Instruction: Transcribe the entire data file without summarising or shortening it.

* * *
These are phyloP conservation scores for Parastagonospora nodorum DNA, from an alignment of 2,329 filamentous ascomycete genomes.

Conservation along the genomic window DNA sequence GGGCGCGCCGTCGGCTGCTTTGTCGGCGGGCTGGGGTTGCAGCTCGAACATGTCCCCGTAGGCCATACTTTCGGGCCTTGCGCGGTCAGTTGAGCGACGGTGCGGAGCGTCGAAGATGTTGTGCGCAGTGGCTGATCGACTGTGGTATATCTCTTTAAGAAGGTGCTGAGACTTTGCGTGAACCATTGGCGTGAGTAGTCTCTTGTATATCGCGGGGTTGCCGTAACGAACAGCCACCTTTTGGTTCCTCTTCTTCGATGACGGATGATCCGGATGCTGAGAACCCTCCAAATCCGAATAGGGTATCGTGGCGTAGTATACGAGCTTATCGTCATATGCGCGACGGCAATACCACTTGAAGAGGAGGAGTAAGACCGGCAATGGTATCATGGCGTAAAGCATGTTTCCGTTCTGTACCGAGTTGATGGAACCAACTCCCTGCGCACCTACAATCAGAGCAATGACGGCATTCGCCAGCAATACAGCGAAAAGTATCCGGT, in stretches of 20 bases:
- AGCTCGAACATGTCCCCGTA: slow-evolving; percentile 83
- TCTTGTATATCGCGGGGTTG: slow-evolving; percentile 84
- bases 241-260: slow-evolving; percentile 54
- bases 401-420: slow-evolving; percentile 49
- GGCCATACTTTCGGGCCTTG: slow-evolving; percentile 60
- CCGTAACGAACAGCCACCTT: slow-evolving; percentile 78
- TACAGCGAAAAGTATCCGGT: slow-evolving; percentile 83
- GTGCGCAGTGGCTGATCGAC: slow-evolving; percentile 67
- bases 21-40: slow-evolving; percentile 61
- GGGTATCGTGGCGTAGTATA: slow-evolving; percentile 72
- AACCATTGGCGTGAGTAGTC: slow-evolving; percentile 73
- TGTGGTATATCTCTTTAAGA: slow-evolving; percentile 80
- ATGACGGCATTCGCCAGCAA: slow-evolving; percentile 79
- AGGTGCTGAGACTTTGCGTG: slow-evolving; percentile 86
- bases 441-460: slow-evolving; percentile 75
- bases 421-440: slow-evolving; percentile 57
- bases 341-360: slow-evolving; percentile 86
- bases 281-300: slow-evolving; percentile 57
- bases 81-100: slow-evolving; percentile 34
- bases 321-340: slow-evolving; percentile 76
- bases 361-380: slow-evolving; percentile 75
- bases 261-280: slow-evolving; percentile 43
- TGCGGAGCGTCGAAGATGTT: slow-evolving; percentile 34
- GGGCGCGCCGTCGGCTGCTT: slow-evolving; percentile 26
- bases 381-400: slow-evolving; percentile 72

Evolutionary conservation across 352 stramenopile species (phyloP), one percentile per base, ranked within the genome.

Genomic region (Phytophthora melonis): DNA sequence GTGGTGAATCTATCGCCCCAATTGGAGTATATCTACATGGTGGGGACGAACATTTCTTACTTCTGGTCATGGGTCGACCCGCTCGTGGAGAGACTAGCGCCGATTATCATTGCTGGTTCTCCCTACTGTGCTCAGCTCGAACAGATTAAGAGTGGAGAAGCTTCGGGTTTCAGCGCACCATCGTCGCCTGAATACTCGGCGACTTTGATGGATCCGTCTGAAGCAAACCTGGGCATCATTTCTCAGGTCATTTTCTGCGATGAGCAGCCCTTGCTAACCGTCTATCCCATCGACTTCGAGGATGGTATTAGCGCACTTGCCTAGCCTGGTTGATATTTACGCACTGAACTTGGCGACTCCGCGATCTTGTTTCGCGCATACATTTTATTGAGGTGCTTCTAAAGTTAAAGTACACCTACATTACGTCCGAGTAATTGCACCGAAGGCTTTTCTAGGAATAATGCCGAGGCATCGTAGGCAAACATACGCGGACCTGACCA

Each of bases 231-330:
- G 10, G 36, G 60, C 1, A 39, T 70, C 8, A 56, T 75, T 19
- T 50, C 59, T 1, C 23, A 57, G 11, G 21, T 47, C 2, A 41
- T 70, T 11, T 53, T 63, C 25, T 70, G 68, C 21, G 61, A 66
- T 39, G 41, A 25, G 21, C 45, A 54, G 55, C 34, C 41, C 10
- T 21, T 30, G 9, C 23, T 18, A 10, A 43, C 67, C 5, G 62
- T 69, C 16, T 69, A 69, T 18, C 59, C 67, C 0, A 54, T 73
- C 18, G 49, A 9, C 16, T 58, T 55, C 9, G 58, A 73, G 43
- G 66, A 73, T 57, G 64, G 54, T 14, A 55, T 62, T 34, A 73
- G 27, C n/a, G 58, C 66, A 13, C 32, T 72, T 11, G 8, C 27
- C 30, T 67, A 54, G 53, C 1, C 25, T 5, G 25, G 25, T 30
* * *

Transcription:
These are phyloP conservation scores for Parastagonospora nodorum DNA, from an alignment of 2,329 filamentous ascomycete genomes.

Conservation along the genomic window DNA sequence GGGCGCGCCGTCGGCTGCTTTGTCGGCGGGCTGGGGTTGCAGCTCGAACATGTCCCCGTAGGCCATACTTTCGGGCCTTGCGCGGTCAGTTGAGCGACGGTGCGGAGCGTCGAAGATGTTGTGCGCAGTGGCTGATCGACTGTGGTATATCTCTTTAAGAAGGTGCTGAGACTTTGCGTGAACCATTGGCGTGAGTAGTCTCTTGTATATCGCGGGGTTGCCGTAACGAACAGCCACCTTTTGGTTCCTCTTCTTCGATGACGGATGATCCGGATGCTGAGAACCCTCCAAATCCGAATAGGGTATCGTGGCGTAGTATACGAGCTTATCGTCATATGCGCGACGGCAATACCACTTGAAGAGGAGGAGTAAGACCGGCAATGGTATCATGGCGTAAAGCATGTTTCCGTTCTGTACCGAGTTGATGGAACCAACTCCCTGCGCACCTACAATCAGAGCAATGACGGCATTCGCCAGCAATACAGCGAAAAGTATCCGGT, in stretches of 20 bases:
- AGCTCGAACATGTCCCCGTA: slow-evolving; percentile 83
- TCTTGTATATCGCGGGGTTG: slow-evolving; percentile 84
- bases 241-260: slow-evolving; percentile 54
- bases 401-420: slow-evolving; percentile 49
- GGCCATACTTTCGGGCCTTG: slow-evolving; percentile 60
- CCGTAACGAACAGCCACCTT: slow-evolving; percentile 78
- TACAGCGAAAAGTATCCGGT: slow-evolving; percentile 83
- GTGCGCAGTGGCTGATCGAC: slow-evolving; percentile 67
- bases 21-40: slow-evolving; percentile 61
- GGGTATCGTGGCGTAGTATA: slow-evolving; percentile 72
- AACCATTGGCGTGAGTAGTC: slow-evolving; percentile 73
- TGTGGTATATCTCTTTAAGA: slow-evolving; percentile 80
- ATGACGGCATTCGCCAGCAA: slow-evolving; percentile 79
- AGGTGCTGAGACTTTGCGTG: slow-evolving; percentile 86
- bases 441-460: slow-evolving; percentile 75
- bases 421-440: slow-evolving; percentile 57
- bases 341-360: slow-evolving; percentile 86
- bases 281-300: slow-evolving; percentile 57
- bases 81-100: slow-evolving; percentile 34
- bases 321-340: slow-evolving; percentile 76
- bases 361-380: slow-evolving; percentile 75
- bases 261-280: slow-evolving; percentile 43
- TGCGGAGCGTCGAAGATGTT: slow-evolving; percentile 34
- GGGCGCGCCGTCGGCTGCTT: slow-evolving; percentile 26
- bases 381-400: slow-evolving; percentile 72

Evolutionary conservation across 352 stramenopile species (phyloP), one percentile per base, ranked within the genome.

Genomic region (Phytophthora melonis): DNA sequence GTGGTGAATCTATCGCCCCAATTGGAGTATATCTACATGGTGGGGACGAACATTTCTTACTTCTGGTCATGGGTCGACCCGCTCGTGGAGAGACTAGCGCCGATTATCATTGCTGGTTCTCCCTACTGTGCTCAGCTCGAACAGATTAAGAGTGGAGAAGCTTCGGGTTTCAGCGCACCATCGTCGCCTGAATACTCGGCGACTTTGATGGATCCGTCTGAAGCAAACCTGGGCATCATTTCTCAGGTCATTTTCTGCGATGAGCAGCCCTTGCTAACCGTCTATCCCATCGACTTCGAGGATGGTATTAGCGCACTTGCCTAGCCTGGTTGATATTTACGCACTGAACTTGGCGACTCCGCGATCTTGTTTCGCGCATACATTTTATTGAGGTGCTTCTAAAGTTAAAGTACACCTACATTACGTCCGAGTAATTGCACCGAAGGCTTTTCTAGGAATAATGCCGAGGCATCGTAGGCAAACATACGCGGACCTGACCA

Each of bases 231-330:
- G 10, G 36, G 60, C 1, A 39, T 70, C 8, A 56, T 75, T 19
- T 50, C 59, T 1, C 23, A 57, G 11, G 21, T 47, C 2, A 41
- T 70, T 11, T 53, T 63, C 25, T 70, G 68, C 21, G 61, A 66
- T 39, G 41, A 25, G 21, C 45, A 54, G 55, C 34, C 41, C 10
- T 21, T 30, G 9, C 23, T 18, A 10, A 43, C 67, C 5, G 62
- T 69, C 16, T 69, A 69, T 18, C 59, C 67, C 0, A 54, T 73
- C 18, G 49, A 9, C 16, T 58, T 55, C 9, G 58, A 73, G 43
- G 66, A 73, T 57, G 64, G 54, T 14, A 55, T 62, T 34, A 73
- G 27, C n/a, G 58, C 66, A 13, C 32, T 72, T 11, G 8, C 27
- C 30, T 67, A 54, G 53, C 1, C 25, T 5, G 25, G 25, T 30